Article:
The Pilates Method
There's more to Pilates
Pilates is much more than simply developing 'strong abs' or 'core strength'. Pilates is an exercise system that focuses on stretching and strengthening the whole body to improve balance, muscle-strength, flexibility and posture. It was created by German-born Joseph Pilates in the early 1900s and incorporates elements of yoga, martial arts and Western forms of exercise.
Summed up nicely, the Pilates method is described as,
"The attainment and maintenance of a uniformly developed body with a sound mind and the ability to perform life's daily activities with zest and ease." - Joseph Pilates – the goal of contrology
Initially adopted by professional dancers as an effective form of recovery after injury, Pilates has steadily grown in popularity around the world. Although fad workouts come and go, Pilates has remained a firm favourite amongst stars such as Madonna, Jennifer Aniston, Pippa Middleton, Hugh Grant.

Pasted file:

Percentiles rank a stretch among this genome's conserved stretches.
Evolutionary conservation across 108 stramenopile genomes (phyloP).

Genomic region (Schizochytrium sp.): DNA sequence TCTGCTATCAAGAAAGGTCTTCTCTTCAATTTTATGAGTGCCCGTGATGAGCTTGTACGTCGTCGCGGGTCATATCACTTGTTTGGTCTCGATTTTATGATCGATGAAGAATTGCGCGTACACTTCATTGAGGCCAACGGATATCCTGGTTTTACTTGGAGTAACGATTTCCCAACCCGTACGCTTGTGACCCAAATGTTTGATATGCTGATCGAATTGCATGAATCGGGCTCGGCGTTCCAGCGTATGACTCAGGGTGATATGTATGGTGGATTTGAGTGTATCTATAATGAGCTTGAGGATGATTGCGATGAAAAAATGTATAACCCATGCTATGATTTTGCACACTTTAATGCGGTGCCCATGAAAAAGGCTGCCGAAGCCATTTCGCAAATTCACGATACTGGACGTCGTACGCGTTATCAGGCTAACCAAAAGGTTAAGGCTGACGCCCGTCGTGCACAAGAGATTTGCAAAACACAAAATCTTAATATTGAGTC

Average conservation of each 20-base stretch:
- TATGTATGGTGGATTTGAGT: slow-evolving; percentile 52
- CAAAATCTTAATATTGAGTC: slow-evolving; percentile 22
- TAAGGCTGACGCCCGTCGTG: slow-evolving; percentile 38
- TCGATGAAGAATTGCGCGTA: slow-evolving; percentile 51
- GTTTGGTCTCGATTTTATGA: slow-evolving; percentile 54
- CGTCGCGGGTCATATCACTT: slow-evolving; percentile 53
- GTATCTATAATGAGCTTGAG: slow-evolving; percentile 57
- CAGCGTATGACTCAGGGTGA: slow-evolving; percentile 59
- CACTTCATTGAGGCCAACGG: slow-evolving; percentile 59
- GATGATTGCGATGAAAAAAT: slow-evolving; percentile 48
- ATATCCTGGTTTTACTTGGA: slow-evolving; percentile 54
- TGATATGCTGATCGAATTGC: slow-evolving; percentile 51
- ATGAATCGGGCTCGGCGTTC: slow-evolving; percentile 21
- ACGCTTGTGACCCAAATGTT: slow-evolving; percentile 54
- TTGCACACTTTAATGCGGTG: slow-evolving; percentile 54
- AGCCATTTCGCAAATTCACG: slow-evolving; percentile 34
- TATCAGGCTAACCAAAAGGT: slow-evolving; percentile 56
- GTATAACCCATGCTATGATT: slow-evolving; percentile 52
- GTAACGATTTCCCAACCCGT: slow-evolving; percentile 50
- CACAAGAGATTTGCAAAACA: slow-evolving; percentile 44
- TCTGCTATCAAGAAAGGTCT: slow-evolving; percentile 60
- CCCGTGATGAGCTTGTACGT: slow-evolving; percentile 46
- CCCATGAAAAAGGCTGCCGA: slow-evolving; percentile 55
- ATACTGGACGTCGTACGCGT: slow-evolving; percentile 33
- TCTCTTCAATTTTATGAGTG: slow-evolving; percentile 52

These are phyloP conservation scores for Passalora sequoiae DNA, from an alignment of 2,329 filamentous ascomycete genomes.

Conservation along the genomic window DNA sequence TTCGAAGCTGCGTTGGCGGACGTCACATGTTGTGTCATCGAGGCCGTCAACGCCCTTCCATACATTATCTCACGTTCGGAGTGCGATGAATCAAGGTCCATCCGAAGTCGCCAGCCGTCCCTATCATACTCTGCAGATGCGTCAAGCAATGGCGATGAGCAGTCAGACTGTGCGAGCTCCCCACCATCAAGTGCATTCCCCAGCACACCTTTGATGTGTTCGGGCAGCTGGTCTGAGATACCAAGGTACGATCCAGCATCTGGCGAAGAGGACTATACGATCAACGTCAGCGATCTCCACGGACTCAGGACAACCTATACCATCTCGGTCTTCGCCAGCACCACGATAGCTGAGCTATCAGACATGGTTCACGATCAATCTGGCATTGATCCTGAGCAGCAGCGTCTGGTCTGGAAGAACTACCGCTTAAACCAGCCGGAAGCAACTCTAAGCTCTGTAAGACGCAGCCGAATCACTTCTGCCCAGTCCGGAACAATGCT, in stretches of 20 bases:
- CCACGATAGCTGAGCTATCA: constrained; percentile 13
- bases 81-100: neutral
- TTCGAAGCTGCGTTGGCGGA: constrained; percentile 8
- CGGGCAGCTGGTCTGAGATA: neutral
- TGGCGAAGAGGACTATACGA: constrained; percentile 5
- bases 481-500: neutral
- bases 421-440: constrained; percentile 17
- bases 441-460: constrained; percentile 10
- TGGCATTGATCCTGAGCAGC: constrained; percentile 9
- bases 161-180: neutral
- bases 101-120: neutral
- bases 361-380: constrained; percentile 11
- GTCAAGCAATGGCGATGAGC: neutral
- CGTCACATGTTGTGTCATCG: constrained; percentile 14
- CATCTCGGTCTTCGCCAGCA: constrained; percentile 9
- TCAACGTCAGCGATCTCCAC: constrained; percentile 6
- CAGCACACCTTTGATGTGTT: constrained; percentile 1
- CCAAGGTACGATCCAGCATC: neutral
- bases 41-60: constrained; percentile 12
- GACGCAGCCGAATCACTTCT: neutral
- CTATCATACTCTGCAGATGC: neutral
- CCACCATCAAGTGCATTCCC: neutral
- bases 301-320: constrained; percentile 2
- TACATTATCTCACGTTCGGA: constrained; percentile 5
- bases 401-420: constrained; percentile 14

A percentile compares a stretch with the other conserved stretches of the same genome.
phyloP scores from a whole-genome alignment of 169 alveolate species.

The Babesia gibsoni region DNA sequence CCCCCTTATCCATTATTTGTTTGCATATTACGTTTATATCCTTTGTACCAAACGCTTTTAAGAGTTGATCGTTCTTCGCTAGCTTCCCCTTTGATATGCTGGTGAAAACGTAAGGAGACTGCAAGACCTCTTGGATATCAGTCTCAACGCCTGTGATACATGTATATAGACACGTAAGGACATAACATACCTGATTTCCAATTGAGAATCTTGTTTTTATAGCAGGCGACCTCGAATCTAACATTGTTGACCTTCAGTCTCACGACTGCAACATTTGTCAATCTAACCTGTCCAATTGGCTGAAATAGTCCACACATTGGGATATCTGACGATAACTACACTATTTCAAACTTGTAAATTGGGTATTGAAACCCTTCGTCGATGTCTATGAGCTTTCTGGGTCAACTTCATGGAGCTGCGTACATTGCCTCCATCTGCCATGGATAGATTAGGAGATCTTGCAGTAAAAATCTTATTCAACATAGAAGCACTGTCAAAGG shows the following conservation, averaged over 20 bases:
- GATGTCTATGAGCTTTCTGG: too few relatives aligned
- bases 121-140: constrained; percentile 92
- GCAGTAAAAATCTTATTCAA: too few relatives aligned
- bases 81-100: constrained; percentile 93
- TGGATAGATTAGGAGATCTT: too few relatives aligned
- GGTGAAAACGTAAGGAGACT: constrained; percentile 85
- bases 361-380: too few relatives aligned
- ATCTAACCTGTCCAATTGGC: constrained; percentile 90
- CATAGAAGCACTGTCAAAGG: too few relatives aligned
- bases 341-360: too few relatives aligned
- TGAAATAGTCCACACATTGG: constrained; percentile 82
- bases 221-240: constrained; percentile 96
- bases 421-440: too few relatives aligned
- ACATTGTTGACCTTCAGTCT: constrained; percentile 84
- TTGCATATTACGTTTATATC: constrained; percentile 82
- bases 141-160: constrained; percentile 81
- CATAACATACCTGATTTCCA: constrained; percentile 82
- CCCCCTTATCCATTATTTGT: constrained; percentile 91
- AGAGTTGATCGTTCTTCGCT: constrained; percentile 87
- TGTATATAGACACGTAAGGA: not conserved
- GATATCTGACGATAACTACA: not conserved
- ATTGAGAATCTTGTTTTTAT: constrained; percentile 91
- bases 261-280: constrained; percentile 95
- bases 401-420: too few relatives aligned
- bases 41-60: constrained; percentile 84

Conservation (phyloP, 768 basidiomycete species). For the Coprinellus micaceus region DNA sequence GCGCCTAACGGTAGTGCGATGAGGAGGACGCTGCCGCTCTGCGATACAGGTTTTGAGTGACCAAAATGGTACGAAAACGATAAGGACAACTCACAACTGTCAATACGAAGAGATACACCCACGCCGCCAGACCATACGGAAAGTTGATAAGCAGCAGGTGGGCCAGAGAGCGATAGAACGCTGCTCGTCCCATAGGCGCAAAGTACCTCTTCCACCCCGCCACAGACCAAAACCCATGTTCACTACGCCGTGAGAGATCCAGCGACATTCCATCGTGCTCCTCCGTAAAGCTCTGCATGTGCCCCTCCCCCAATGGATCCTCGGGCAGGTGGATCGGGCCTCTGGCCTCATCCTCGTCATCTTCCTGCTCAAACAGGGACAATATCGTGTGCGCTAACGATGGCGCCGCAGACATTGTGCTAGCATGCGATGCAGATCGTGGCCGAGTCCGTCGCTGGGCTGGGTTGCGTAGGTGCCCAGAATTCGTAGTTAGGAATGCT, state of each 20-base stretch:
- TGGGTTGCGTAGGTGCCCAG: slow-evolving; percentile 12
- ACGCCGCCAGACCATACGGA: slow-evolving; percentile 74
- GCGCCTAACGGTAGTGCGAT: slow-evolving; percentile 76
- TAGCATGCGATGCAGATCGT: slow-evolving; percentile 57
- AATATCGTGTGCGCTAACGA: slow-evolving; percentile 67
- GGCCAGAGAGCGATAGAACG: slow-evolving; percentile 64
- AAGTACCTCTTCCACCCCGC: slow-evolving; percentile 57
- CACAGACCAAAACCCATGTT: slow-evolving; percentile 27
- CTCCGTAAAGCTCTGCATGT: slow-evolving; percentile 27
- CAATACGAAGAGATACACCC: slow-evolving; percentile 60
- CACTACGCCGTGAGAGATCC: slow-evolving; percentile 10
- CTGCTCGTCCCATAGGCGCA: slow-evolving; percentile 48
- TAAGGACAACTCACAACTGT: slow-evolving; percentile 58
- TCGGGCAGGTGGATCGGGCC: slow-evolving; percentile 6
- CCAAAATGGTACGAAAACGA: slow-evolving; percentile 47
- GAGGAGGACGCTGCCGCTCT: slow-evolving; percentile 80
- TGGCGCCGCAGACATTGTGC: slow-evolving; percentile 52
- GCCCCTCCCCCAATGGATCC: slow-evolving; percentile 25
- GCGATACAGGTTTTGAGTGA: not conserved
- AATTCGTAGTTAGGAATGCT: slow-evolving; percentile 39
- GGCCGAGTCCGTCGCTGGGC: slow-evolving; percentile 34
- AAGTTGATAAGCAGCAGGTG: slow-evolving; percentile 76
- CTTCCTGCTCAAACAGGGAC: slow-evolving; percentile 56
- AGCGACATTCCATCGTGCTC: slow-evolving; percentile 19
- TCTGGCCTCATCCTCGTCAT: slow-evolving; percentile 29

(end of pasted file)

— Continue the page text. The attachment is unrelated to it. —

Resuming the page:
Did you know there are 9 principles of Pilates?
- Concentration - the art of being able to focus bringing mind and body together
- Breath - controlling the breath as you complete each Pilates exercise is essential
- Centring - in Pilates it is believed that all movement comes from a strong centre or ‘core’ which we can call the ‘power house’. Every exercise in Pilates is controlled by the contraction of the deep abdominal muscles.
- Precision/quality - correct alignment of the body is crucial to ensure each Pilates exercise is performed correctly
- Flowing movement - through controlled and continuous movements, a balanced and functional training programme is achieved
- Awareness - each exercise will present challenges and you will become more aware of your own strengths and weaknesses as you perform them
- Stamina - repeating the movements will improve stamina and increase levels of skill
- Relaxation - the aim is to learn how to release any stress, relax through the body and allow it to move in a natural flowing way with ease and fluidity.